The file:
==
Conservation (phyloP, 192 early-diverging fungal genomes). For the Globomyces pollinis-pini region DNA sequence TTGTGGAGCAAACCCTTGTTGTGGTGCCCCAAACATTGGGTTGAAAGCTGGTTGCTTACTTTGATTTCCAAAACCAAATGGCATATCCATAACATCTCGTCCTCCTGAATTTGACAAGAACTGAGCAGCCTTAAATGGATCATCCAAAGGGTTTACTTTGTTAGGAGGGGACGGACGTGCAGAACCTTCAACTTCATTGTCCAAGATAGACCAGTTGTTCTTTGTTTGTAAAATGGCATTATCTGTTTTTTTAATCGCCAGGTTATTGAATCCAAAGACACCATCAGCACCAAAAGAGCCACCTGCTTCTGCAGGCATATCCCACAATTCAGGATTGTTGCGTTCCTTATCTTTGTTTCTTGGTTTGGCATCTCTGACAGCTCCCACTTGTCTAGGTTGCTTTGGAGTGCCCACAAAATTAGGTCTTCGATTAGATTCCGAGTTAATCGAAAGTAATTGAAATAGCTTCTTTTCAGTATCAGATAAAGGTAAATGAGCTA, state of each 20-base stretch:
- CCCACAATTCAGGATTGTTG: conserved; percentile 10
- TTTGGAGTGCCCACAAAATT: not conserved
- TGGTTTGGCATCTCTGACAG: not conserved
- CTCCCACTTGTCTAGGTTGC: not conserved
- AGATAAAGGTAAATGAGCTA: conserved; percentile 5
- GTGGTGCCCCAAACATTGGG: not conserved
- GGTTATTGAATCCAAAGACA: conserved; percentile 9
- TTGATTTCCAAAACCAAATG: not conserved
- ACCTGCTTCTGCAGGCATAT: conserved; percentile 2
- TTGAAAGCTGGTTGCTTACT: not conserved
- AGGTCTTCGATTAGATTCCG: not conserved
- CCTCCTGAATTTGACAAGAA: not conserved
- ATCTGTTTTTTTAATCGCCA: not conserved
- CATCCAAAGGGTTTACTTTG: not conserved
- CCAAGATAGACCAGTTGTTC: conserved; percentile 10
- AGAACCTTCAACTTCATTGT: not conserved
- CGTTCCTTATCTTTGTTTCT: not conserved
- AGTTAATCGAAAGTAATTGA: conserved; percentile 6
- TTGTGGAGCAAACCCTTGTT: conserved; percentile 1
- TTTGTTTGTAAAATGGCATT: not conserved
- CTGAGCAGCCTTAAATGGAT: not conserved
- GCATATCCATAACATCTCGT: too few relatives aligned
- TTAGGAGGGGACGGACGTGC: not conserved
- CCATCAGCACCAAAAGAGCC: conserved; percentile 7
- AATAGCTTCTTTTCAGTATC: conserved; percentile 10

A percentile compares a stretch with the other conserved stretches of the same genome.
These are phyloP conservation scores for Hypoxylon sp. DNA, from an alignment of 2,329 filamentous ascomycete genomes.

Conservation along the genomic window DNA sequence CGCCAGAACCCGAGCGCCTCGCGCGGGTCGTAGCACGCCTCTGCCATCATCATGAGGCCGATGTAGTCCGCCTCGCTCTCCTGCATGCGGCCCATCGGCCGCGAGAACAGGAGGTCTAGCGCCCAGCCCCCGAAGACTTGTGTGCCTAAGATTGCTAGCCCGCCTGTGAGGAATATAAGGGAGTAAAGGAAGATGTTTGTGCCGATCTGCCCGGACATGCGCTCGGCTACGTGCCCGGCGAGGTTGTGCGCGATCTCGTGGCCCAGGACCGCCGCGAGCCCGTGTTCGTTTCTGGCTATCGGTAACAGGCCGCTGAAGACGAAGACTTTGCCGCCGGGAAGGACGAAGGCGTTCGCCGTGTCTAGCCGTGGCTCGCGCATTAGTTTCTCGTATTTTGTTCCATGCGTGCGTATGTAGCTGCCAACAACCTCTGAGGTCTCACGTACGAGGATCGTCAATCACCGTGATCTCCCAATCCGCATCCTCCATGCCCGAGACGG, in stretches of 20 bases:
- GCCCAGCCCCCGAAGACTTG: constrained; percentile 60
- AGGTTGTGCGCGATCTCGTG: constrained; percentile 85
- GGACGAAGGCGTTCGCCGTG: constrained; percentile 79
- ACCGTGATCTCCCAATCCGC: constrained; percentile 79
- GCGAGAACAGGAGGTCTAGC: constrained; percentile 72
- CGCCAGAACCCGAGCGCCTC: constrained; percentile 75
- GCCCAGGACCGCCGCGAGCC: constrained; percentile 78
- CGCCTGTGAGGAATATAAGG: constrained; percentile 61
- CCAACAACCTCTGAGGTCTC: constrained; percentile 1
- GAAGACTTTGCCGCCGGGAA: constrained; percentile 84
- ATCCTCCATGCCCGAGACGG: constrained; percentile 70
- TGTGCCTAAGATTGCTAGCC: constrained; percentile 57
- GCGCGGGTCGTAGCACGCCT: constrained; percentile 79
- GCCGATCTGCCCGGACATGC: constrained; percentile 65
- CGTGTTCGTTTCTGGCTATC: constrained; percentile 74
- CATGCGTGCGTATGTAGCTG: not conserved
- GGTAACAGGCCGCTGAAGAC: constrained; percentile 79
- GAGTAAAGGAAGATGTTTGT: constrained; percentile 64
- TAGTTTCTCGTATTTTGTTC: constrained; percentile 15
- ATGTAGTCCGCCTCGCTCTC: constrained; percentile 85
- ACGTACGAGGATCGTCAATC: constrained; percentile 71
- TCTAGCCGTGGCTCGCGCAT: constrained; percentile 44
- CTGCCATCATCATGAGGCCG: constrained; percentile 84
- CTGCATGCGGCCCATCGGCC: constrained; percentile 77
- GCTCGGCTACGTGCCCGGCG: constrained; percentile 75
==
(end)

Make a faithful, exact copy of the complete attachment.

Conservation (phyloP, 192 early-diverging fungal genomes). For the Globomyces pollinis-pini region DNA sequence TTGTGGAGCAAACCCTTGTTGTGGTGCCCCAAACATTGGGTTGAAAGCTGGTTGCTTACTTTGATTTCCAAAACCAAATGGCATATCCATAACATCTCGTCCTCCTGAATTTGACAAGAACTGAGCAGCCTTAAATGGATCATCCAAAGGGTTTACTTTGTTAGGAGGGGACGGACGTGCAGAACCTTCAACTTCATTGTCCAAGATAGACCAGTTGTTCTTTGTTTGTAAAATGGCATTATCTGTTTTTTTAATCGCCAGGTTATTGAATCCAAAGACACCATCAGCACCAAAAGAGCCACCTGCTTCTGCAGGCATATCCCACAATTCAGGATTGTTGCGTTCCTTATCTTTGTTTCTTGGTTTGGCATCTCTGACAGCTCCCACTTGTCTAGGTTGCTTTGGAGTGCCCACAAAATTAGGTCTTCGATTAGATTCCGAGTTAATCGAAAGTAATTGAAATAGCTTCTTTTCAGTATCAGATAAAGGTAAATGAGCTA, state of each 20-base stretch:
- CCCACAATTCAGGATTGTTG: conserved; percentile 10
- TTTGGAGTGCCCACAAAATT: not conserved
- TGGTTTGGCATCTCTGACAG: not conserved
- CTCCCACTTGTCTAGGTTGC: not conserved
- AGATAAAGGTAAATGAGCTA: conserved; percentile 5
- GTGGTGCCCCAAACATTGGG: not conserved
- GGTTATTGAATCCAAAGACA: conserved; percentile 9
- TTGATTTCCAAAACCAAATG: not conserved
- ACCTGCTTCTGCAGGCATAT: conserved; percentile 2
- TTGAAAGCTGGTTGCTTACT: not conserved
- AGGTCTTCGATTAGATTCCG: not conserved
- CCTCCTGAATTTGACAAGAA: not conserved
- ATCTGTTTTTTTAATCGCCA: not conserved
- CATCCAAAGGGTTTACTTTG: not conserved
- CCAAGATAGACCAGTTGTTC: conserved; percentile 10
- AGAACCTTCAACTTCATTGT: not conserved
- CGTTCCTTATCTTTGTTTCT: not conserved
- AGTTAATCGAAAGTAATTGA: conserved; percentile 6
- TTGTGGAGCAAACCCTTGTT: conserved; percentile 1
- TTTGTTTGTAAAATGGCATT: not conserved
- CTGAGCAGCCTTAAATGGAT: not conserved
- GCATATCCATAACATCTCGT: too few relatives aligned
- TTAGGAGGGGACGGACGTGC: not conserved
- CCATCAGCACCAAAAGAGCC: conserved; percentile 7
- AATAGCTTCTTTTCAGTATC: conserved; percentile 10

A percentile compares a stretch with the other conserved stretches of the same genome.
These are phyloP conservation scores for Hypoxylon sp. DNA, from an alignment of 2,329 filamentous ascomycete genomes.

Conservation along the genomic window DNA sequence CGCCAGAACCCGAGCGCCTCGCGCGGGTCGTAGCACGCCTCTGCCATCATCATGAGGCCGATGTAGTCCGCCTCGCTCTCCTGCATGCGGCCCATCGGCCGCGAGAACAGGAGGTCTAGCGCCCAGCCCCCGAAGACTTGTGTGCCTAAGATTGCTAGCCCGCCTGTGAGGAATATAAGGGAGTAAAGGAAGATGTTTGTGCCGATCTGCCCGGACATGCGCTCGGCTACGTGCCCGGCGAGGTTGTGCGCGATCTCGTGGCCCAGGACCGCCGCGAGCCCGTGTTCGTTTCTGGCTATCGGTAACAGGCCGCTGAAGACGAAGACTTTGCCGCCGGGAAGGACGAAGGCGTTCGCCGTGTCTAGCCGTGGCTCGCGCATTAGTTTCTCGTATTTTGTTCCATGCGTGCGTATGTAGCTGCCAACAACCTCTGAGGTCTCACGTACGAGGATCGTCAATCACCGTGATCTCCCAATCCGCATCCTCCATGCCCGAGACGG, in stretches of 20 bases:
- GCCCAGCCCCCGAAGACTTG: constrained; percentile 60
- AGGTTGTGCGCGATCTCGTG: constrained; percentile 85
- GGACGAAGGCGTTCGCCGTG: constrained; percentile 79
- ACCGTGATCTCCCAATCCGC: constrained; percentile 79
- GCGAGAACAGGAGGTCTAGC: constrained; percentile 72
- CGCCAGAACCCGAGCGCCTC: constrained; percentile 75
- GCCCAGGACCGCCGCGAGCC: constrained; percentile 78
- CGCCTGTGAGGAATATAAGG: constrained; percentile 61
- CCAACAACCTCTGAGGTCTC: constrained; percentile 1
- GAAGACTTTGCCGCCGGGAA: constrained; percentile 84
- ATCCTCCATGCCCGAGACGG: constrained; percentile 70
- TGTGCCTAAGATTGCTAGCC: constrained; percentile 57
- GCGCGGGTCGTAGCACGCCT: constrained; percentile 79
- GCCGATCTGCCCGGACATGC: constrained; percentile 65
- CGTGTTCGTTTCTGGCTATC: constrained; percentile 74
- CATGCGTGCGTATGTAGCTG: not conserved
- GGTAACAGGCCGCTGAAGAC: constrained; percentile 79
- GAGTAAAGGAAGATGTTTGT: constrained; percentile 64
- TAGTTTCTCGTATTTTGTTC: constrained; percentile 15
- ATGTAGTCCGCCTCGCTCTC: constrained; percentile 85
- ACGTACGAGGATCGTCAATC: constrained; percentile 71
- TCTAGCCGTGGCTCGCGCAT: constrained; percentile 44
- CTGCCATCATCATGAGGCCG: constrained; percentile 84
- CTGCATGCGGCCCATCGGCC: constrained; percentile 77
- GCTCGGCTACGTGCCCGGCG: constrained; percentile 75